Emptying the soil from a worm farm is something that must be occasionally completed. Typically, it is done every couple of months or when the farm volume has reached 12 inches of soil. The extra worms that are produced can then be used for other gardening needs. The remains or castings of a worm farm not only benefit plants, but can also be helpful to your garden..
Step 1 - Get Rid of the Top Six Inches
Once the worm farm is more than 12 inches deep, the emptying should begin. You will need a garden fork to penetrate the first six inches (which is all that you want to get rid of). Something to take note of is that when the farm is more than six inches deep that means that the population of the worms will have doubled and they are all in the farm.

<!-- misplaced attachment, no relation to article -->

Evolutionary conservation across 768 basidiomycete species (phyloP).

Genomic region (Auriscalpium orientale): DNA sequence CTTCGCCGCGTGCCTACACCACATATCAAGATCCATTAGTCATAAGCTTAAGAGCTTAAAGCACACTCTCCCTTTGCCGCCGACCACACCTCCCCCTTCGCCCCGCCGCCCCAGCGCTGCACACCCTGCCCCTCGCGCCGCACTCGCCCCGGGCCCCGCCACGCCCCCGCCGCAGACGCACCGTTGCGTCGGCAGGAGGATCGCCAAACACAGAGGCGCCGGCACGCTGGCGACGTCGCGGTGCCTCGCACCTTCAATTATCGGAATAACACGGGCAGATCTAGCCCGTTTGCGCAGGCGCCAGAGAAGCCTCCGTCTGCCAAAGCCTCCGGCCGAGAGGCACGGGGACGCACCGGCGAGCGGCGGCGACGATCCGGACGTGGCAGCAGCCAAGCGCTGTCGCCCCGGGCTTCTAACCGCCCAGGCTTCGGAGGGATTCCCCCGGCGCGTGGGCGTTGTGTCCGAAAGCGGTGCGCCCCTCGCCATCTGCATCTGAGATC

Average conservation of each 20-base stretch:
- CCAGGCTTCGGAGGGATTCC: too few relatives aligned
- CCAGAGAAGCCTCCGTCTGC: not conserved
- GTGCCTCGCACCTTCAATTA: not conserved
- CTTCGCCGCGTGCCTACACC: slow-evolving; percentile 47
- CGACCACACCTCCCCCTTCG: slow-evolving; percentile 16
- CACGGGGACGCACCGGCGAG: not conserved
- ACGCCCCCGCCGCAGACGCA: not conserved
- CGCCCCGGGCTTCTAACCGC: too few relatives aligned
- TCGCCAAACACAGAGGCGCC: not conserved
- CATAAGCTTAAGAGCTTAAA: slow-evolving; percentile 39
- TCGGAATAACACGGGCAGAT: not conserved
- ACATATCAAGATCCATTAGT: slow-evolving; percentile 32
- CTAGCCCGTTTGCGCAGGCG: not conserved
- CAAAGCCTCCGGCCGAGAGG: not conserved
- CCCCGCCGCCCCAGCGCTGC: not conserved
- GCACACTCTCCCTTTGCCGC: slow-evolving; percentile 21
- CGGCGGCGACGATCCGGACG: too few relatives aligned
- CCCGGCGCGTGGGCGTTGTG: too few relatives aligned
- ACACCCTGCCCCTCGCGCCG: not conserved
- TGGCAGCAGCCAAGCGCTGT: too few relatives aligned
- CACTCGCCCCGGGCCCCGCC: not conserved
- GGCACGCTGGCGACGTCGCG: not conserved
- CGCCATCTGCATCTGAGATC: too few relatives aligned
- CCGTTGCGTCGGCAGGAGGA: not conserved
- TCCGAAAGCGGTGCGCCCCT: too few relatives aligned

If you don’t empty the worm farm in a timely fashion, you will end up with dead worms. If you have dead worms, your worm farm is going to have an unpleasant smell. The important thing to remember is that someone in the household has to pay attention to the worm farm and empty it on a regular basis.
Step 2- Store the Newest Six Inches
Once you have the six inches you put them into a large bucket. The content that is emptied will also include worms that need to be stored for vermicomposting, which is earthworms turning waste into “quality compost.” The content that is produced is called castings.
Step 3 - What Do You Do with the Soil?
The next step is deciding what to do with the soil in the worm farm bin. You could use it for your own garden or you can give it to someone else. If you keep it in your garden, the soil will be improved by the worm eggs that are hatched.
Step 4 - Keep the Worms Safe
The one important thing to avoid before emptying the worm farm is that the worms do not escape. That means that the actual worm farm needs to be secured. The worms are a big factor in providing the castings that made the worm farm’s “remains” better for the garden once emptied.